A health worker prepares to vaccinate a child against malaria, at Mitundu Community Hospital, in Malawi's capital of Lilongwe, April 23, 2019.
A health worker prepares to vaccinate a child against malaria, at Mitundu Community Hospital, in Malawi's capital of Lilongwe, April 23, 2019.

GENEVA - A three-year study by 13 leading malaria and public health experts finds malaria eradication is feasible, but it will take new tools, political commitment, and lots of money to achieve.  

The concept of malaria eradication is not new.  It has been around since the mid-1950s, when the World Health Organization launched its first global malaria eradication plan.  

Though that and subsequent efforts have failed to rid the world of the debilitating, often deadly, disease, experts say malaria eradication is feasible.  They say there is no biological barrier to its elimination.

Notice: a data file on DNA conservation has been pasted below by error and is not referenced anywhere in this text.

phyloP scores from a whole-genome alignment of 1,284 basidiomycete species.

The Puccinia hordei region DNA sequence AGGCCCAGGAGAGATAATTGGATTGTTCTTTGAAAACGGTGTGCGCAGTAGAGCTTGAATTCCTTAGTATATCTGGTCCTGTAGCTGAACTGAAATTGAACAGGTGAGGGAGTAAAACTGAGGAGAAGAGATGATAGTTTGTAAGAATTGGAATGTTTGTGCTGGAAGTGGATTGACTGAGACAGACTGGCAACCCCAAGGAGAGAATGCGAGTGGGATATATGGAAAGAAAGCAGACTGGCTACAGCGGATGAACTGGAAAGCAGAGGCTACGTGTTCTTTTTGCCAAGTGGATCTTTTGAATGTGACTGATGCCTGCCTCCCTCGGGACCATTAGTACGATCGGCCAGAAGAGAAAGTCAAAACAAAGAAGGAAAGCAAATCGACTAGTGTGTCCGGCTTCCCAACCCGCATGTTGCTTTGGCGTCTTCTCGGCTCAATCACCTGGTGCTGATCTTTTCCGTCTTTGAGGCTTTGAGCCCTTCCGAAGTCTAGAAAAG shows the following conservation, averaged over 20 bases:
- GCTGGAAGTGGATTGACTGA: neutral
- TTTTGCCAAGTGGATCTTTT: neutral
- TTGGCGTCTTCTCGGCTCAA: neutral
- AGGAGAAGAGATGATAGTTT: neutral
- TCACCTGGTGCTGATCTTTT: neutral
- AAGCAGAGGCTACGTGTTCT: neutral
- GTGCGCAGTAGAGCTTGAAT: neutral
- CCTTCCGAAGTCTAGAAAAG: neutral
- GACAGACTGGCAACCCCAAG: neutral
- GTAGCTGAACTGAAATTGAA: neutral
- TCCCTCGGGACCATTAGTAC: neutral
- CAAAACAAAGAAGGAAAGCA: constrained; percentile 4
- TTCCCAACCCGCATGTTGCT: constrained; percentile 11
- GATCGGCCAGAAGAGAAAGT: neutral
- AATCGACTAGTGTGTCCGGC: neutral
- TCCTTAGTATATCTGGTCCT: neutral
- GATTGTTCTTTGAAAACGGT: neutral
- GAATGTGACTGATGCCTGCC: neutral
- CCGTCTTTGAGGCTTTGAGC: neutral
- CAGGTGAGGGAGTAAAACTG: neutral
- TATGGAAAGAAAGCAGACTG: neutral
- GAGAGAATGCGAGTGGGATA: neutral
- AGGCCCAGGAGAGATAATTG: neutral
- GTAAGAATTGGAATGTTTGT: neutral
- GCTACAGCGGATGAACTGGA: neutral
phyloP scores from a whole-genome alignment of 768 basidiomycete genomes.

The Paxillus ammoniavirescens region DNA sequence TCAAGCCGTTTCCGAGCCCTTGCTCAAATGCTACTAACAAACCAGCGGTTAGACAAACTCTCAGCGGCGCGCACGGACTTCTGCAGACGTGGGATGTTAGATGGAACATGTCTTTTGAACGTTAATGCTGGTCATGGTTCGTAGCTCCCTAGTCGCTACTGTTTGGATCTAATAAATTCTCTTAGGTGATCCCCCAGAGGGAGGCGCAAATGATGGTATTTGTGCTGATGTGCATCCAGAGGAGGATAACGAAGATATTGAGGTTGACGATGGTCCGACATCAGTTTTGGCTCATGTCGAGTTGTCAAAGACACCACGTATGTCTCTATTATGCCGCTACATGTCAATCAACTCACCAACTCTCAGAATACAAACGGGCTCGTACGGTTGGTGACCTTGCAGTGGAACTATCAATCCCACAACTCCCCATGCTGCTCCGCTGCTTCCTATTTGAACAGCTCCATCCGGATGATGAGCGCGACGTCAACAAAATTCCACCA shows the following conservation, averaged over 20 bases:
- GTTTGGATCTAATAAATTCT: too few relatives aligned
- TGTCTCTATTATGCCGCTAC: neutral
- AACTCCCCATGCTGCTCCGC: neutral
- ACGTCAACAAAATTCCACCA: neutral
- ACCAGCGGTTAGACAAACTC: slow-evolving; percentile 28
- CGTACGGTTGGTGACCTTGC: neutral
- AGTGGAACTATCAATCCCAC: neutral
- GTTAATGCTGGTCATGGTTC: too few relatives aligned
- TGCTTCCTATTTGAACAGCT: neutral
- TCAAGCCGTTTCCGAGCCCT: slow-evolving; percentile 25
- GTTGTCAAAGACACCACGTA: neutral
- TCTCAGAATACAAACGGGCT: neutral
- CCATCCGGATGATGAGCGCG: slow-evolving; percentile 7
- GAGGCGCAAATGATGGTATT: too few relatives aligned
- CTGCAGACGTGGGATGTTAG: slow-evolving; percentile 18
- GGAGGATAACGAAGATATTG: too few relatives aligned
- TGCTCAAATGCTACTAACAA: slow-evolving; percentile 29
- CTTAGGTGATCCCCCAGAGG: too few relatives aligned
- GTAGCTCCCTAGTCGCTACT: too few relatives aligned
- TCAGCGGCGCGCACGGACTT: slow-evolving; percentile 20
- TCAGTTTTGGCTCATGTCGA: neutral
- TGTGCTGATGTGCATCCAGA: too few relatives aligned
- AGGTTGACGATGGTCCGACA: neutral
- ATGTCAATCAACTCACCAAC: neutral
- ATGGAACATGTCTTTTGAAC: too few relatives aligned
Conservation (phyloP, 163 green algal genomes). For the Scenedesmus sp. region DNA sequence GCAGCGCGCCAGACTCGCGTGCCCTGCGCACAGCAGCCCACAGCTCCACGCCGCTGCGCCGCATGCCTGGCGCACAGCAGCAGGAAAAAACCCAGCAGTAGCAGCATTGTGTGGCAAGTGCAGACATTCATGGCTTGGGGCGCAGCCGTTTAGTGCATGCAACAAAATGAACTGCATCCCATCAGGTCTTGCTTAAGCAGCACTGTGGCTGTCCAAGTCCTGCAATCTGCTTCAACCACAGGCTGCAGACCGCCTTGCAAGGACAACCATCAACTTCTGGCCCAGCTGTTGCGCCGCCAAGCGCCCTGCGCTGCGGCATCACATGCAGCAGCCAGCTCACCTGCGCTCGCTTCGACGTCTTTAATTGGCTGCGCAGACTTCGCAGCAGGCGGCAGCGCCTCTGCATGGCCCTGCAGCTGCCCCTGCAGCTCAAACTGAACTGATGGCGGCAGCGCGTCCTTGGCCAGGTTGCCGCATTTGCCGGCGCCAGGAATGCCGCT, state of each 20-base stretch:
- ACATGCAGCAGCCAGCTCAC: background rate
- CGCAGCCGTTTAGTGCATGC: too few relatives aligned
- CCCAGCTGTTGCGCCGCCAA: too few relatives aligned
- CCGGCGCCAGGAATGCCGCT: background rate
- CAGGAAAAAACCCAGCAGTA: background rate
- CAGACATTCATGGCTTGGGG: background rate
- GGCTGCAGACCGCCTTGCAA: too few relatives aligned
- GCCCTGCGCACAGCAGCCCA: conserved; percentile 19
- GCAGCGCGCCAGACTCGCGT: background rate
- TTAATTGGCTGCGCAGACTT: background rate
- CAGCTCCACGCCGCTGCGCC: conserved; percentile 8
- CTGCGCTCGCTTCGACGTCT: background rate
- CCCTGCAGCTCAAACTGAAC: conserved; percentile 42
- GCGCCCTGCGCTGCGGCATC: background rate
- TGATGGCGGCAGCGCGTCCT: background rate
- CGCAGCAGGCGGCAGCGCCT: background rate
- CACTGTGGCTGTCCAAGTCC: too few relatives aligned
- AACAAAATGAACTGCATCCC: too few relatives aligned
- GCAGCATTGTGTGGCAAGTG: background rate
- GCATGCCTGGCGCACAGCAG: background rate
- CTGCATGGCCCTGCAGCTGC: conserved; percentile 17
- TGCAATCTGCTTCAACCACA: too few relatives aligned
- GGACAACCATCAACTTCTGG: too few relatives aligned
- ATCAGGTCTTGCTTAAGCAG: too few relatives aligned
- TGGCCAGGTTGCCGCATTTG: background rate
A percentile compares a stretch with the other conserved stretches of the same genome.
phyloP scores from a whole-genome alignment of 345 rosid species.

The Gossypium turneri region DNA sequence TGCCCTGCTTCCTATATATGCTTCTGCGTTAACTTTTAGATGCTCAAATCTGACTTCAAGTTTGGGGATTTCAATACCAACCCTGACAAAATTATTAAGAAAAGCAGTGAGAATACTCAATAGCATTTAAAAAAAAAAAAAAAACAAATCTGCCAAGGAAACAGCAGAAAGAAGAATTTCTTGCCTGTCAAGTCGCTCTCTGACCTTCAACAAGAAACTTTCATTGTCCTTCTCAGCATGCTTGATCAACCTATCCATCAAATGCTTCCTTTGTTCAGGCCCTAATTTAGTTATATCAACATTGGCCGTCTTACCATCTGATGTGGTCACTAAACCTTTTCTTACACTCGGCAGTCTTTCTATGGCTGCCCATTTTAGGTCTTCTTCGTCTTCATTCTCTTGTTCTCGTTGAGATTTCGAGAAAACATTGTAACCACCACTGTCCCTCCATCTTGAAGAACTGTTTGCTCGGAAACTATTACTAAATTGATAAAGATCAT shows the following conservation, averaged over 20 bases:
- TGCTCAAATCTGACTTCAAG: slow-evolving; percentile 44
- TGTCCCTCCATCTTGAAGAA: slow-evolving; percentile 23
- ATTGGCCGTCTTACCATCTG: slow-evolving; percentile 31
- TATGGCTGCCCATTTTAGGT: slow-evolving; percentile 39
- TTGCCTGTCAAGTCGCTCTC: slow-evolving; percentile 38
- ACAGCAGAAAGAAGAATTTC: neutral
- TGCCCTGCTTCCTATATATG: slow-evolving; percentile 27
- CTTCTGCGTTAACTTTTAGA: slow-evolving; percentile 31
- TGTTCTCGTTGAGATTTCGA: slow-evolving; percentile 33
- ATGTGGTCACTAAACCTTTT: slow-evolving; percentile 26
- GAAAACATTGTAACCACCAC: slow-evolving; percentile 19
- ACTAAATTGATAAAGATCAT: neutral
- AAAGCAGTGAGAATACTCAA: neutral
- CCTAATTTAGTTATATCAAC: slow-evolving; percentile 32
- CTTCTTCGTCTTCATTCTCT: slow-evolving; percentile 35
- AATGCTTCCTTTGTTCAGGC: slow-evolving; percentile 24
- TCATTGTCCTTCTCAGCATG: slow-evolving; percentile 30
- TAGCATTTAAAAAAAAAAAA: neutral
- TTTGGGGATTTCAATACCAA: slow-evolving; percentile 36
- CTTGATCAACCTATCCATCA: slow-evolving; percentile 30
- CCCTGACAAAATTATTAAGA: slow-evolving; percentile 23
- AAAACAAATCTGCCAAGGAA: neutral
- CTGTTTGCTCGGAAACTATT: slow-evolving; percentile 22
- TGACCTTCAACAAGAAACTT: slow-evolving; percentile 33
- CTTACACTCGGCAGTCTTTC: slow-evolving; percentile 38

The director of the WHO’s Global Malaria Program, Pedro Alonso, says achieving that goal would involve improving primary health care and access to services, and better use of data and surveillance systems.  

But the key to eradicating malaria, he says, is accelerated research and development of new tools.

“We need re-energized research and development efforts to develop the knowledge base, the strategies and the tools — be these vector control tools, drugs, improved vaccines or other technologies that will allow us to walk the last mile or even accelerate our road to eradication,” Alonso said.

Global malaria infection and death rates have remained virtually unchanged since 2015.  The WHO reports every year some 200 million people are infected with malaria and about 400,000 of them die.  It says more than 90 percent of those deaths occur in sub-Saharan Africa. Children form the biggest group of victims.

Health experts say eradicating malaria would both save lives and boost economies.  But that takes political commitment and money.  The WHO estimates the cost of scaling up current malaria intervention until 2030 at $34 billion.

The agency says the return on that investment would be huge.  It says the strategy the money buys would save 4 million lives over the next 11 years, and would prevent 2 billion people from being infected with malaria.   The economic gain, it says, would be roughly $283 billion in total gross domestic product.